TAPE 96-39, SIDE A                                                            
 MR. HAINES responded to a question posed by Representative Toohey,            
 a question which is not reflected in the minutes because of a tape            
 change.  He stated that the Kenai River was the first river to go             
 to a two fish bag limit.  This spread out to the other streams in             
 the Kenai system.  Mr. Haines said that it was his opinion that               
 this policy should be instituted throughout Cook Inlet.  He noted             
 that five kings was pretty liberal, instead of transferring this              
 fishing effort and waiting till there are resource problems.  He              
 cited some of the rivers in the lower 48 and the limits instituted            
 there.  Mr. Haines stated that in order to preserve resources                 
 Alaska will have to limit the existing popular fishing areas.                 
 Number 222                                                                    
 RUEBEN HANKE testified by teleconference from Kenai.  He said he              
 was in favor of this resolution.  He said it was hard to follow               
 through on end river restrictions when the number of sport                    
 fisherman are too great.  The guides are all trying to make a                 
 living and when a stream closes because of escapement problems,               
 this is hard one everyone.  He said it's also hard to tell clients            
 on a "trip of their lifetime" that they have to release their fish            
 under a catch and release policy.  Mr. Hanke felt as though this              
 resolution would create more continuity to the field.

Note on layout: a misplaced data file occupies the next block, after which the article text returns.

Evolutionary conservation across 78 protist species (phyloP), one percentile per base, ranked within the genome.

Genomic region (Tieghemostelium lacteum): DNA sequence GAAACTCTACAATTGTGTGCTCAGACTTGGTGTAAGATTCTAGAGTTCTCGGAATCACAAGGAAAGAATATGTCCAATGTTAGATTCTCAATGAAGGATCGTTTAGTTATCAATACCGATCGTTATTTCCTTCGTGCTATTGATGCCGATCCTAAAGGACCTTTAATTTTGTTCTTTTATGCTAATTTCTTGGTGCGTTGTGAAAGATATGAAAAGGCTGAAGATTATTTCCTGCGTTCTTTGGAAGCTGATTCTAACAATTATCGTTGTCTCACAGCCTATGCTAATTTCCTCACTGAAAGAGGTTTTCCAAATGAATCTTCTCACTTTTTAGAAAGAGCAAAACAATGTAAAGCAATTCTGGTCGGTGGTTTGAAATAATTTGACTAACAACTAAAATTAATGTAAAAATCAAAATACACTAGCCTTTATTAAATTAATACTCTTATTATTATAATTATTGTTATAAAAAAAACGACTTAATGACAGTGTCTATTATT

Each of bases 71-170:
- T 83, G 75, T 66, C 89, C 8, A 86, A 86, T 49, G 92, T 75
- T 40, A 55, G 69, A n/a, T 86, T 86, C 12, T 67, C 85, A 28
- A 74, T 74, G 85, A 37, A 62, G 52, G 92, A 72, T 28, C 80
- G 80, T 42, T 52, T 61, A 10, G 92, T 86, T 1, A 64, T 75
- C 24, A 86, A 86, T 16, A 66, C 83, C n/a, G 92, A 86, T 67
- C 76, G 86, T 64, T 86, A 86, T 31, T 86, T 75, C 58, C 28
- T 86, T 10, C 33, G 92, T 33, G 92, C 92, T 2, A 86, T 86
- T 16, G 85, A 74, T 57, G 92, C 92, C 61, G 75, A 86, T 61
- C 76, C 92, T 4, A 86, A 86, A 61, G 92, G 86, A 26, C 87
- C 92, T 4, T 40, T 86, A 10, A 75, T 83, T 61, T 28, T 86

Number 360                                                                    
 MR. LEMASTER from Gakona said he had a few more things to add.  He            
 stated that rules which apply to one area don't always apply to               
 another.  He questioned the basic purpose of this bill, was it is             
 to limit the number of guides for the benefit of the guides or is             
 it to limit the catch on the river so it won't be placed in                   
 jeopardy.  If it is the latter, he felt as though some credence               
 should be given to the fact that guides take a limited amount of              
 fish out of the river.  He noted the numbers quoted for the guide             
 take on the Kenai at 70 percent and stated that there are other               
 areas where this may be reversed.  Mr. Lemaster added that                    
 basically they just need to limit the amount of people on a river.            
 Number 520                                                                    
 REPRESENTATIVE BUNDE spoke to the issue of limited entry and how              
 the value of permits for commercial fishing has skyrocketed.  He              
 said he was in favor of limited entry for sport fishing as long as            
 the state held title to these permits and they would be given back            
 to the state once a guide finishes with a permit so that a dynasty            
 won't be created.  He also spoke to a grandfathering program to               
 allow present guides into the system.